Canyon Grizl CF SL 8 or Cannondale Topstone Carbon 5?

Hey TR Forum,
I’m looking to take my gravel riding to the next level this year (2022). My objectives are prioritized as follows:

  1. Recreational Riding in WV. (Plenty of steep extended climbing (12%-20%) and downhill bombing. A weekly rides of 40-60 miles with 5500ft + elevation. My current rig is a Salsa Journeyman Apex (1x11) and it stinks at climbing! The 700c set up is an absolute gut buster. The 650c set up climbs okay but stinks on the other stuff.)

  2. Extended gravel touring and bike-packing. (When the weather cooperates I will do 100mi+ rides on the GAP-C&O and overnight loops in the Appalachian/Allegheny highlands – Mostly hostels or B&Bs not so much camping.

  3. Occasional gravel races. (I need a bike that can comply on raceday. – 80 - 100mile races, Gravel Grand Fondos.)

  4. I’m in my mid-50s, 6’ 3" and a baseline Clydesdale (+/- 200lbs)

  5. My price range is +/- $3500.

I’m looking at Canyon Grizl CF SL 8 or Cannondale Topstone Carbon 5. Other?

Thanks in advance for the input!


I just went through this exact debate! Very similar priorities when I was shopping for a new gravel bike, although my main priority was something for unbound 200. I ended up going with the Grizl (just ordered a few days ago, delivery next month hopefully) largely because it was available and had slightly better value. However, I likely would have gone with the topstone if one has been available locally. So if you see value in the support from a shop post-purchase, maybe that’s enough for the topstone to win out. If you want more bike for the $, but no local support, maybe the grizl wins out.


Remember that the Topstone requires a unique rear wheel build…so if you want to run another set of wheels, you can’t just buy whatever you want.

For that reason alone, I’d go with the Canyon.


You might take a look at the Fezzari Shafer Elite Rival XPLR AXS. It comes in at that price range and includes electronic shifting - a fairly significant upgrade over the 2 bikes you mentioned. It’s gotten some very positive reviews. They have a 30 day love it or return it guarantee and the frame has a lifetime warranty. I recently received one. I’ve only 2 significant rides on it to date, but so far I’m impressed with it. Cheers!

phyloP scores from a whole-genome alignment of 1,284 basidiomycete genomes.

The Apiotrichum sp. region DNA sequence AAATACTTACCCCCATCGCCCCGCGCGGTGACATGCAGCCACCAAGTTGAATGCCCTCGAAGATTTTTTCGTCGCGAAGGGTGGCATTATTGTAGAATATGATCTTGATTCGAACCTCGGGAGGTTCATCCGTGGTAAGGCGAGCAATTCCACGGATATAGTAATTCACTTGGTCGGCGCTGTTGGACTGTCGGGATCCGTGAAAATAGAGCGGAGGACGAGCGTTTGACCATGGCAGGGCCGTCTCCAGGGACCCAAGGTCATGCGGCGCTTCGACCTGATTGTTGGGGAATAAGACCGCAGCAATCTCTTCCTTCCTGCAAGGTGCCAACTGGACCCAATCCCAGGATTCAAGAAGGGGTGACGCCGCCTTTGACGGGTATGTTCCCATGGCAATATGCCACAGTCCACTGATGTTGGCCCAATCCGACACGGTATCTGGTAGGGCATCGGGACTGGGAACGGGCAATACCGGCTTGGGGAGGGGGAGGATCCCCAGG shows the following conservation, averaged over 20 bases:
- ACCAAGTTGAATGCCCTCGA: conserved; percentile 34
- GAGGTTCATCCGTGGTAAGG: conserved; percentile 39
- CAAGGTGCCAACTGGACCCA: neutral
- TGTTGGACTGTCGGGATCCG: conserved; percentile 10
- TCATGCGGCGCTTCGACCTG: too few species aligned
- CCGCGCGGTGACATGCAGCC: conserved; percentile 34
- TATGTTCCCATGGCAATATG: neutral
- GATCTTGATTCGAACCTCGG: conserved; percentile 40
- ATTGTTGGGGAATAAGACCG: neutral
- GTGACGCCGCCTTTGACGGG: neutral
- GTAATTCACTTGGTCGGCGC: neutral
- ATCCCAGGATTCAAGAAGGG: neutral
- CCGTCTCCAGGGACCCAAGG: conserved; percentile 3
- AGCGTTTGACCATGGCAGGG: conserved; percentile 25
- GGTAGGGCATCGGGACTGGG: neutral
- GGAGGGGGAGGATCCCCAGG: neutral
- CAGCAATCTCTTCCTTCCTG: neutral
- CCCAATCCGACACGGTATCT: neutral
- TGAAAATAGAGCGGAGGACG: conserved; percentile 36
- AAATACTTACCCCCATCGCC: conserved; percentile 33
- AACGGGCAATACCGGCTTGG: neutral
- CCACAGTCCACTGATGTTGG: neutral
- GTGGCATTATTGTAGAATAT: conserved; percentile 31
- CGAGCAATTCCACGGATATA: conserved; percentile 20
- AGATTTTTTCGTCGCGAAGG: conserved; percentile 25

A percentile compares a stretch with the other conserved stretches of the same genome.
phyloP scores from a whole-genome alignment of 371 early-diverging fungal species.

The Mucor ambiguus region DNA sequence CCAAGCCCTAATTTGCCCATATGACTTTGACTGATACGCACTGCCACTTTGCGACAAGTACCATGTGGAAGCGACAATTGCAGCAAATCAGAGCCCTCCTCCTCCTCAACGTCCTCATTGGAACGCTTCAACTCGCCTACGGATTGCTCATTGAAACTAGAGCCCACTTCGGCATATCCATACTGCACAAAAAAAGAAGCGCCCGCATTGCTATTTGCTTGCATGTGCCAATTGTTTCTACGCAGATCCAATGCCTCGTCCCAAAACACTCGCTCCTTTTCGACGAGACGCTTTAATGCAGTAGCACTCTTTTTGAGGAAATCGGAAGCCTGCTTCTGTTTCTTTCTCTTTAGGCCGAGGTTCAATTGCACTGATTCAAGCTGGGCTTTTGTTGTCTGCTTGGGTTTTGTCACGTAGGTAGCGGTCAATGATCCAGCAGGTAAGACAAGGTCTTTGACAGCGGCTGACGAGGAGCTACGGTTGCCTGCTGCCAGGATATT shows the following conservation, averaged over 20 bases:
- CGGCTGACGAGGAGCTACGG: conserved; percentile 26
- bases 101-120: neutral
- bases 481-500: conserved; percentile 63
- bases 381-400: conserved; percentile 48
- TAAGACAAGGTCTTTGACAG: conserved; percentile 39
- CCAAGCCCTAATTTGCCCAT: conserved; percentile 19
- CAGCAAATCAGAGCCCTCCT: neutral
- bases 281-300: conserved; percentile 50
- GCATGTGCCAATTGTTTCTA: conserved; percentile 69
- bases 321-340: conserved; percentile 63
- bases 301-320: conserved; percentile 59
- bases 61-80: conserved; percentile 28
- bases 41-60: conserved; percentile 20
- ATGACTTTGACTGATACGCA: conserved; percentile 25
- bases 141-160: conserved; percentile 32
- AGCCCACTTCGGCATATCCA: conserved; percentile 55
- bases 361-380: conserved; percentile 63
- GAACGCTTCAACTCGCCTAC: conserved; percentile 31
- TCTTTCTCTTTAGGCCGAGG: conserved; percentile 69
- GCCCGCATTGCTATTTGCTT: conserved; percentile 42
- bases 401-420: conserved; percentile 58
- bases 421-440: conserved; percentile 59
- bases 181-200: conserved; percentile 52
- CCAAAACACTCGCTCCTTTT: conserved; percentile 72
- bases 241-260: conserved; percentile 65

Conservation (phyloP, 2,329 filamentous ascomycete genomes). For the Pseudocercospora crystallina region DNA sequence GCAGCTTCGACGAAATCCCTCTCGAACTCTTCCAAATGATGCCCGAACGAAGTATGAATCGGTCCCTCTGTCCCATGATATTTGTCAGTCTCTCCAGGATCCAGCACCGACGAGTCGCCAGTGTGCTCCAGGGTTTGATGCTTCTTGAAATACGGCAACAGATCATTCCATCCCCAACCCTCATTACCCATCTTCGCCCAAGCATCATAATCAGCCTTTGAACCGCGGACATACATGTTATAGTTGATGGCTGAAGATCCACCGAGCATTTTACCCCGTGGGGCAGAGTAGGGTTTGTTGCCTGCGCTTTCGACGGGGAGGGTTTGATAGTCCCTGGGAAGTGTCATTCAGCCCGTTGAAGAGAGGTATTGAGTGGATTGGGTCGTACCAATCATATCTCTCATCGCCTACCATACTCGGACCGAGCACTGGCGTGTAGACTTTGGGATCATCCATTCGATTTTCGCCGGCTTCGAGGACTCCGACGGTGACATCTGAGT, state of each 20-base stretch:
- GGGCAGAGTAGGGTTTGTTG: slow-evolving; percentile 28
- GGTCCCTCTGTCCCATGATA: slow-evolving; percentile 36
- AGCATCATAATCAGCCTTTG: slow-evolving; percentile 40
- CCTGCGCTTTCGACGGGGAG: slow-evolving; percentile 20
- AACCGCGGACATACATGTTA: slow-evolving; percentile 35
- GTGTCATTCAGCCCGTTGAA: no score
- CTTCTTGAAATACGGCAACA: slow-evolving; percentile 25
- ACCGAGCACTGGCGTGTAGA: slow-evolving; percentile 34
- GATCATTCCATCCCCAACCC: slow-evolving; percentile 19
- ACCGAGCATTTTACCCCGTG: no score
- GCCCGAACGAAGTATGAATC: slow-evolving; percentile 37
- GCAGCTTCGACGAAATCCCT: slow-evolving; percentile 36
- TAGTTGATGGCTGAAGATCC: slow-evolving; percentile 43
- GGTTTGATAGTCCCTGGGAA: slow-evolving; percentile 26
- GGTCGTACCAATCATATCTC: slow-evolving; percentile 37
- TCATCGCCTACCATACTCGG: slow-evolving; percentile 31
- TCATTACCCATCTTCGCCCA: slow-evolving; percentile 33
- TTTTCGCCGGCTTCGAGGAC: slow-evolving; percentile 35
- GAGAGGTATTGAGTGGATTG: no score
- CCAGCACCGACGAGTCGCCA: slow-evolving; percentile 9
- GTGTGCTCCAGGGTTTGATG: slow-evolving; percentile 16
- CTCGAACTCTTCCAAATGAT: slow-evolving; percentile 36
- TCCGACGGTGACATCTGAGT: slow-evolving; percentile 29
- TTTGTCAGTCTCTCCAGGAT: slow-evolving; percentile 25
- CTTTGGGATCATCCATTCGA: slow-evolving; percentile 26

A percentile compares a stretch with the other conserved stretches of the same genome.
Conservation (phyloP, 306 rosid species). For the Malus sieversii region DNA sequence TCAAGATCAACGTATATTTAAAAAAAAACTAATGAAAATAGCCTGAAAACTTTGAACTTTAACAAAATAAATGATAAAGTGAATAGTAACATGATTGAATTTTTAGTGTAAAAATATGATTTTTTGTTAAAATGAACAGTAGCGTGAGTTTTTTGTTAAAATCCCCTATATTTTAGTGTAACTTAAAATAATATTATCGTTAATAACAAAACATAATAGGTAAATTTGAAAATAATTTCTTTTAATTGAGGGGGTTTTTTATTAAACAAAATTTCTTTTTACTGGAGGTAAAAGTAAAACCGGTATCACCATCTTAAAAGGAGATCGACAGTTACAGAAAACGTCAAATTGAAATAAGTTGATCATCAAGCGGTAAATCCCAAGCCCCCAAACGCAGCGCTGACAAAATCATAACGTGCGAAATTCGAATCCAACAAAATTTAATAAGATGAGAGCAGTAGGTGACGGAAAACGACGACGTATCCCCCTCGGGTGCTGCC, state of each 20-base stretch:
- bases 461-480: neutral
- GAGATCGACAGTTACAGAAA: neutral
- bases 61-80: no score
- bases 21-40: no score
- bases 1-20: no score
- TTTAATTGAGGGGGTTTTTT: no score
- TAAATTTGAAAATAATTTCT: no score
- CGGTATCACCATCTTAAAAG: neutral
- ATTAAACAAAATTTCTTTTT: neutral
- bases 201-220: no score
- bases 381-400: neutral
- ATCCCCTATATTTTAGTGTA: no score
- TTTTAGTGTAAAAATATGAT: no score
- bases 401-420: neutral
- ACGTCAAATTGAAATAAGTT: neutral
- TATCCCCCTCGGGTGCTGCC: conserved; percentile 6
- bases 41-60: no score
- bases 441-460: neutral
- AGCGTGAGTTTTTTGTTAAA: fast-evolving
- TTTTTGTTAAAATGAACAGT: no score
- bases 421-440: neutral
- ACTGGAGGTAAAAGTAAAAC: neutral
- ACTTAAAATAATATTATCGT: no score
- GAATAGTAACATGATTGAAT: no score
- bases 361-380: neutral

Of those 2, I would absolutely go with the Canyon. I think that Topstone is limited to 700x40 and the Grizl can run a 700x50.

I used to ride an aluminum Topstone 105 that came with the same (I think) WTB wheels as this one and they were garbage.

The Kingpin suspension is cool, but you can get pretty good compliance with fatter tires and a carbon seat post.

Regarding the Fezzari Shafer Elite Rival XPLR AXS: This is a heck of a recommendation, but… the estimated bike delivery date is like a year. Bummer.

Ouch. I did not realize it had extended out that far. I received mine in 12 weeks. Best wishes.

Not the models you are focused on, but I love my Pivot Vault! I spent a lot of time reading up and checking specs on quite a few gravel bikes before pulling the trigger and I’d choose the Pivot again. Rides well, Climbs well, and races well. Can’t complain about it at all. Good luck on your decision!

It’s not without some compromises, but once I got it sorted, by Topstone has been an awesome riding bike. I fit mine with Zipp 303s wheels and Roval Terra carbon post and handlebar. Not sure I’d go the Canyon route myself. My local dealer has been crucial at times.

Tour Int says the two bikes ride about the same on paper in the test size.

The Cannondale has a round seatpost, which would make it easier to mount bikepacking bags vs the canyon double spring post. The Cannondale looks to have about 5mm more ground clearance if you’re going over rocks.
The canyon is a lost (30mm) longer in front than either bike for toe clearance with fat tires. It’s also 10mm lower front if you want to slam that stem. It has nicer wheels, crank, tires, a lot better tire clearance, and bag mounts. Given the longer front, it’s probably better to take a surprise rock/root/pothole hit with, but would be harder to ride up steep, tight single track hills.

The 700 v 650 shouldn’t make a difference climbing aside from what tires you’re running the the diameter of the wheel/tire combo. 650b is just a wheel that’s 20mm lower than a 700c. If you’re running the same “40c” tires, the difference is about a 6% lower gear (roughly a half or one full cog in back)

Great, great feedback everyone! Thanks so much. I’m going to check out the Pivot as well. Cheers!

I’ve been looking for a gravel bike for my wife. Given it’s been hard to find bikes, I’ve looked at a lot of different bikes in the hope of finding one.

I settled on the Grizl as it’s good value, is versatile, and can take 50mm tires. And looked like it had upcoming availability.

The main reason I didn’t like the Topstone was the 40mm max clearance - which for a modern gravel bike is a disappointment.